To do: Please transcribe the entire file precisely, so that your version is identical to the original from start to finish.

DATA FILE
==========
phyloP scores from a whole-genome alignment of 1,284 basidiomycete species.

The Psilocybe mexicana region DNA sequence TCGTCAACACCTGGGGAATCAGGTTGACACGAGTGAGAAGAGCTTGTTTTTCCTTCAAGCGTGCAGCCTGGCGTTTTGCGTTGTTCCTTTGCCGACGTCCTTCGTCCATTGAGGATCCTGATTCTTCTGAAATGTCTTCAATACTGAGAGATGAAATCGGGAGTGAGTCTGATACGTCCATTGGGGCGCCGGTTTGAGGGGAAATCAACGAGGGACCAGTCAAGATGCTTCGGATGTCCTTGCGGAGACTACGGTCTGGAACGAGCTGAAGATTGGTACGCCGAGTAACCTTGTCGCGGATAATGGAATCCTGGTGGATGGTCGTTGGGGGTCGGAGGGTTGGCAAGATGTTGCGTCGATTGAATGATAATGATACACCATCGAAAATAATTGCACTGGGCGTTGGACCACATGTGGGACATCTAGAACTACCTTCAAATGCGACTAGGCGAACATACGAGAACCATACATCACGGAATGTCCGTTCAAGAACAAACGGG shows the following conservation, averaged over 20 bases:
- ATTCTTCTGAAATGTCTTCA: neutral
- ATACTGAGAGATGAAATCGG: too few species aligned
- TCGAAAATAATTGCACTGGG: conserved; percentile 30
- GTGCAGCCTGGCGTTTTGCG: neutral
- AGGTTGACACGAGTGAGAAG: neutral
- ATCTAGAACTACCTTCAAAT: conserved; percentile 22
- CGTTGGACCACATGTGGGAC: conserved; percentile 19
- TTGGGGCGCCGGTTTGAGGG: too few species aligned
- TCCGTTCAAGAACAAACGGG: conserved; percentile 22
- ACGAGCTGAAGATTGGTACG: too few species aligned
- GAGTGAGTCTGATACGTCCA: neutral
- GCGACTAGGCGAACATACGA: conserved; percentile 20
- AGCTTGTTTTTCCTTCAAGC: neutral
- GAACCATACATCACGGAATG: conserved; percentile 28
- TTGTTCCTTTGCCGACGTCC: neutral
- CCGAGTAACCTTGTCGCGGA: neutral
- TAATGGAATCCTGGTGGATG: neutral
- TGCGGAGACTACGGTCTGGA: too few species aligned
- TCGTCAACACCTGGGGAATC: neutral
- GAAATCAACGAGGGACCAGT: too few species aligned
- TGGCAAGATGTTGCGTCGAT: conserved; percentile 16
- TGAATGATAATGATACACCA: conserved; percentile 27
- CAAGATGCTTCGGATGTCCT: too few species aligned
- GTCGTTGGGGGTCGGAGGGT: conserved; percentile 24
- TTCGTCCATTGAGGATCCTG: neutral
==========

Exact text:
phyloP scores from a whole-genome alignment of 1,284 basidiomycete species.

The Psilocybe mexicana region DNA sequence TCGTCAACACCTGGGGAATCAGGTTGACACGAGTGAGAAGAGCTTGTTTTTCCTTCAAGCGTGCAGCCTGGCGTTTTGCGTTGTTCCTTTGCCGACGTCCTTCGTCCATTGAGGATCCTGATTCTTCTGAAATGTCTTCAATACTGAGAGATGAAATCGGGAGTGAGTCTGATACGTCCATTGGGGCGCCGGTTTGAGGGGAAATCAACGAGGGACCAGTCAAGATGCTTCGGATGTCCTTGCGGAGACTACGGTCTGGAACGAGCTGAAGATTGGTACGCCGAGTAACCTTGTCGCGGATAATGGAATCCTGGTGGATGGTCGTTGGGGGTCGGAGGGTTGGCAAGATGTTGCGTCGATTGAATGATAATGATACACCATCGAAAATAATTGCACTGGGCGTTGGACCACATGTGGGACATCTAGAACTACCTTCAAATGCGACTAGGCGAACATACGAGAACCATACATCACGGAATGTCCGTTCAAGAACAAACGGG shows the following conservation, averaged over 20 bases:
- ATTCTTCTGAAATGTCTTCA: neutral
- ATACTGAGAGATGAAATCGG: too few species aligned
- TCGAAAATAATTGCACTGGG: conserved; percentile 30
- GTGCAGCCTGGCGTTTTGCG: neutral
- AGGTTGACACGAGTGAGAAG: neutral
- ATCTAGAACTACCTTCAAAT: conserved; percentile 22
- CGTTGGACCACATGTGGGAC: conserved; percentile 19
- TTGGGGCGCCGGTTTGAGGG: too few species aligned
- TCCGTTCAAGAACAAACGGG: conserved; percentile 22
- ACGAGCTGAAGATTGGTACG: too few species aligned
- GAGTGAGTCTGATACGTCCA: neutral
- GCGACTAGGCGAACATACGA: conserved; percentile 20
- AGCTTGTTTTTCCTTCAAGC: neutral
- GAACCATACATCACGGAATG: conserved; percentile 28
- TTGTTCCTTTGCCGACGTCC: neutral
- CCGAGTAACCTTGTCGCGGA: neutral
- TAATGGAATCCTGGTGGATG: neutral
- TGCGGAGACTACGGTCTGGA: too few species aligned
- TCGTCAACACCTGGGGAATC: neutral
- GAAATCAACGAGGGACCAGT: too few species aligned
- TGGCAAGATGTTGCGTCGAT: conserved; percentile 16
- TGAATGATAATGATACACCA: conserved; percentile 27
- CAAGATGCTTCGGATGTCCT: too few species aligned
- GTCGTTGGGGGTCGGAGGGT: conserved; percentile 24
- TTCGTCCATTGAGGATCCTG: neutral